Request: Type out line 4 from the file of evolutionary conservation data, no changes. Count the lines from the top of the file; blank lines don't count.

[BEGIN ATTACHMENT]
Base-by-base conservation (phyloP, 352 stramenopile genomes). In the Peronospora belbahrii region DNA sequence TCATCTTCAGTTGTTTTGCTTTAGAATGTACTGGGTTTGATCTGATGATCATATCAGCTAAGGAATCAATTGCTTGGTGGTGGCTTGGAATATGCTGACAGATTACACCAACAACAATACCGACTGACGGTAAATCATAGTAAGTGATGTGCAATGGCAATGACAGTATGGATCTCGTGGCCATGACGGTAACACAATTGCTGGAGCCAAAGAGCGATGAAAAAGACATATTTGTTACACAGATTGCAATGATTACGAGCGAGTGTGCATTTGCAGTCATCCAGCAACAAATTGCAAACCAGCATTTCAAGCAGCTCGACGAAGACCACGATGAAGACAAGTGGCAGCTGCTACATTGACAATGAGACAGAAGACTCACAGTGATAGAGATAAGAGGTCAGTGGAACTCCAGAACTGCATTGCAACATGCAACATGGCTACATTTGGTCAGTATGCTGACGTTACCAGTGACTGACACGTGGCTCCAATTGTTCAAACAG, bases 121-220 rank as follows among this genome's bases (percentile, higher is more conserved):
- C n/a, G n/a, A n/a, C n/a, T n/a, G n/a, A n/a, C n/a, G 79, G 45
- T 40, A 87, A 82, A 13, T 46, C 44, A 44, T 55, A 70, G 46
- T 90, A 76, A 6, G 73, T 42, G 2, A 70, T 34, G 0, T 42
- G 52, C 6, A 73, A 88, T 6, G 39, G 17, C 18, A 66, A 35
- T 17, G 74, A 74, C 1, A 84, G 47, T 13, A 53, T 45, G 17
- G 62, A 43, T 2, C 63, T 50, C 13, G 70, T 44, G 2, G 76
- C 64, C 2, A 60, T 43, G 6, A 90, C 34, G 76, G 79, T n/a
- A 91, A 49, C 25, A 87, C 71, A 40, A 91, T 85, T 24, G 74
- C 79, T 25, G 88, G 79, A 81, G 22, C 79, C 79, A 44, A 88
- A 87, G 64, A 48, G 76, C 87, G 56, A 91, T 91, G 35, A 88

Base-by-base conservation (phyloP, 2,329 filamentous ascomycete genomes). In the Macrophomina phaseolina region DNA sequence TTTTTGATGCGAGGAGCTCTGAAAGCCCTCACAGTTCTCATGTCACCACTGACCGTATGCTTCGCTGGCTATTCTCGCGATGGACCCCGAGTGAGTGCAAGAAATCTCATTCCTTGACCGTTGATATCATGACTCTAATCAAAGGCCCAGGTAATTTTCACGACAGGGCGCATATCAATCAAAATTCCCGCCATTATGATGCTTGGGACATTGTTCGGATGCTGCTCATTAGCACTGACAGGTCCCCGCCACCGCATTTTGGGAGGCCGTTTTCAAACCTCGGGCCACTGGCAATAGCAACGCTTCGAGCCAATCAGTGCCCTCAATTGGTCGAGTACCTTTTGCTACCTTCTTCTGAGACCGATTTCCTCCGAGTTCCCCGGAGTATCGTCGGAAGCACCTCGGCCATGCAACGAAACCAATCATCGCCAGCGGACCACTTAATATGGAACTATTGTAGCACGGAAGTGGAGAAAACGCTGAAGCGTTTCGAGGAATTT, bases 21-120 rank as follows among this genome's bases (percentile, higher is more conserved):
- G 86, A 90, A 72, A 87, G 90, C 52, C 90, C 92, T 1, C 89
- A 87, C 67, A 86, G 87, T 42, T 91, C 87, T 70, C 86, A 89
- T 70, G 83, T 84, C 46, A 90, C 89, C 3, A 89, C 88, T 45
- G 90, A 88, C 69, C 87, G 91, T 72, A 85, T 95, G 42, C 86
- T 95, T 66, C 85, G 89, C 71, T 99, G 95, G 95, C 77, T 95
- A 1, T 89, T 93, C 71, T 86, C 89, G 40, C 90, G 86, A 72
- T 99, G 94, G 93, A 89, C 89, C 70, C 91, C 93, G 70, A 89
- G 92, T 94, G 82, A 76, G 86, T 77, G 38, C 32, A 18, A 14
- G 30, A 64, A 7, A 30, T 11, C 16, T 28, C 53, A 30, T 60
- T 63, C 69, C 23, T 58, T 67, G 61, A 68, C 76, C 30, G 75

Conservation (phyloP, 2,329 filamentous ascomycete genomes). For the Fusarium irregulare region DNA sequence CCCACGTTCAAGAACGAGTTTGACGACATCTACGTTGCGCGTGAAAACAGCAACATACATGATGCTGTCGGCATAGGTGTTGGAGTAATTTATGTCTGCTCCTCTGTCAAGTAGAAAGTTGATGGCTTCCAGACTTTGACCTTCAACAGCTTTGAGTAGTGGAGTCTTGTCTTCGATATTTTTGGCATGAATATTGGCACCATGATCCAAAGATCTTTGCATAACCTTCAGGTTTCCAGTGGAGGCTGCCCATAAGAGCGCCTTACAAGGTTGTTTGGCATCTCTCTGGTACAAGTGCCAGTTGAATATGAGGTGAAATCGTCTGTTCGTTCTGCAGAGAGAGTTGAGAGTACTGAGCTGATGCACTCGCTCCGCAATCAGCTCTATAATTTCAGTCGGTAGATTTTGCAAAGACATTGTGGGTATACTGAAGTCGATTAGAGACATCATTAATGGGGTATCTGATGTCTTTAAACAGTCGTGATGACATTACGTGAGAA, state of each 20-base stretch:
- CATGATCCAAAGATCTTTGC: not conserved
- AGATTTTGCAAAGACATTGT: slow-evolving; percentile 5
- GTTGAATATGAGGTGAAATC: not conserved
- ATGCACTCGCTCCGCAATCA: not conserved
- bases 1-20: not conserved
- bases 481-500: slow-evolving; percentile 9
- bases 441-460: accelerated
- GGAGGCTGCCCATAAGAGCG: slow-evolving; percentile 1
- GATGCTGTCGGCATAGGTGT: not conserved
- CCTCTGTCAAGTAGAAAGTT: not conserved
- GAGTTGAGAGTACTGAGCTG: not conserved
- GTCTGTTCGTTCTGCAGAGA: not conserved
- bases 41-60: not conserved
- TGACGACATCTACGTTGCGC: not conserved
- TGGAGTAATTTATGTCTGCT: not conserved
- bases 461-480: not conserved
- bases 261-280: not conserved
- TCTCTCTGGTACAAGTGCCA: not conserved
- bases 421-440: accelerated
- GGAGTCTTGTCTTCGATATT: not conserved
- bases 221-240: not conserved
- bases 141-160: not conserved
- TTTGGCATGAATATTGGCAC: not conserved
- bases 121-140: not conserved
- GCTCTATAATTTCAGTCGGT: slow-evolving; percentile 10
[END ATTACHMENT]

- T 90, A 76, A 6, G 73, T 42, G 2, A 70, T 34, G 0, T 42